Maltese sweets like carob caramels and Maltese nougat are expected to form part of a newly set up National Inventory of Intangible Cultural Heritage, with National Heritage Minister Josè Herrera inviting producers and sellers to reach out to ensure the long-standing traditions are not lost to time.
Minister Herrera was replying to a parliamentary question posed by Opposition MP Godfrey Farrugia, who expressed concern that the restrictions aimed at stopping the spread of the COVID-19 virus had left a deep impact on the sector, with the products disappearing from the local market.
Pointing out that the number of producers is very small, Dr Farrugia therefore asked the Minister what is being done to ensure that the traditions tied to the production of Maltese nougat (qubbajt) and other traditional sweets are kept alive.
In his reply, Minister Herrera said the Ministry is working on a National Inventory of Intangible Cultural Heritage, with a promotional campaign to be launched in July.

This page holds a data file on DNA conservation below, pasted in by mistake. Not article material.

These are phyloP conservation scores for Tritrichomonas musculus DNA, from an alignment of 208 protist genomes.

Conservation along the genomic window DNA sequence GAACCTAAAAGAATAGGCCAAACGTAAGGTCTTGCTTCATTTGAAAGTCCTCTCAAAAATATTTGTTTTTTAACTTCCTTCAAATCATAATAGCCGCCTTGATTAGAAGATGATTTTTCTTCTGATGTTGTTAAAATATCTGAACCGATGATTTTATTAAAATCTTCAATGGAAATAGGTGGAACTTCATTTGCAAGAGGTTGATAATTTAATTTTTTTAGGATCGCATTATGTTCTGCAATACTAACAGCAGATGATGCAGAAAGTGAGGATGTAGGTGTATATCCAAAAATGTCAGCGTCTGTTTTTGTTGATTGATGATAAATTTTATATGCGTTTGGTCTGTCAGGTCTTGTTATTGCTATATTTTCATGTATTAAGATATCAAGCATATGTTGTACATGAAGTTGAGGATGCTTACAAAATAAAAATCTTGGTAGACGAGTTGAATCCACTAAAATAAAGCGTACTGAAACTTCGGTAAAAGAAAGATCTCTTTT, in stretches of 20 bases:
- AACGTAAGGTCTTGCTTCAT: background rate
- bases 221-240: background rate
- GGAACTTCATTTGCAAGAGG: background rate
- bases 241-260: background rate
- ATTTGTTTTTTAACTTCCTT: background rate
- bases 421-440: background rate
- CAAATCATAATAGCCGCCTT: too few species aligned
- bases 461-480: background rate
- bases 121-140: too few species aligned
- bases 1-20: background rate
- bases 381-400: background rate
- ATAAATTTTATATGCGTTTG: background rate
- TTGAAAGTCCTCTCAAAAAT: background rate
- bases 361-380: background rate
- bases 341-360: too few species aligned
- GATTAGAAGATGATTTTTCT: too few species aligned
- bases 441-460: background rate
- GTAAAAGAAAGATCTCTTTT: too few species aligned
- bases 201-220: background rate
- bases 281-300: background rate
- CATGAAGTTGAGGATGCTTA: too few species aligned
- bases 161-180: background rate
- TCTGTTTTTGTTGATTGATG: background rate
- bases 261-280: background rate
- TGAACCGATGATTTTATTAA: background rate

The campaign will be inviting people to come forward to increase awareness of Malta’s intangible heritage and safeguard it.
“I take this opportunity to encourage producers and sellers to make contact with the Directorate of Culture so that the production of Maltese nougat is included in the National Inventory,” he said.
Mosta patisserie Choc Au Lait manager Aiken Zerafa, in comments made to this website, said that he does not feel that demand for the beloved sweets, which the confectionery both produces and sells, has gone down over the last year and a half.
“It remains a highly sought after product,” he said, “and the sweets fly off the shelves whenever we stock them.”
Asked whether this could indicate a shift in supply from the customary roadside kiosks plying the village festa circuit, Mr Zerafa said this could very well be the case.
“Whether its carob caramels, qagħaq tal-għasel, qagħaq tal-ħmira, krustini, sfineġ – all the seasonal Maltese foods related to particular feasts or events remain very popular,” he said.
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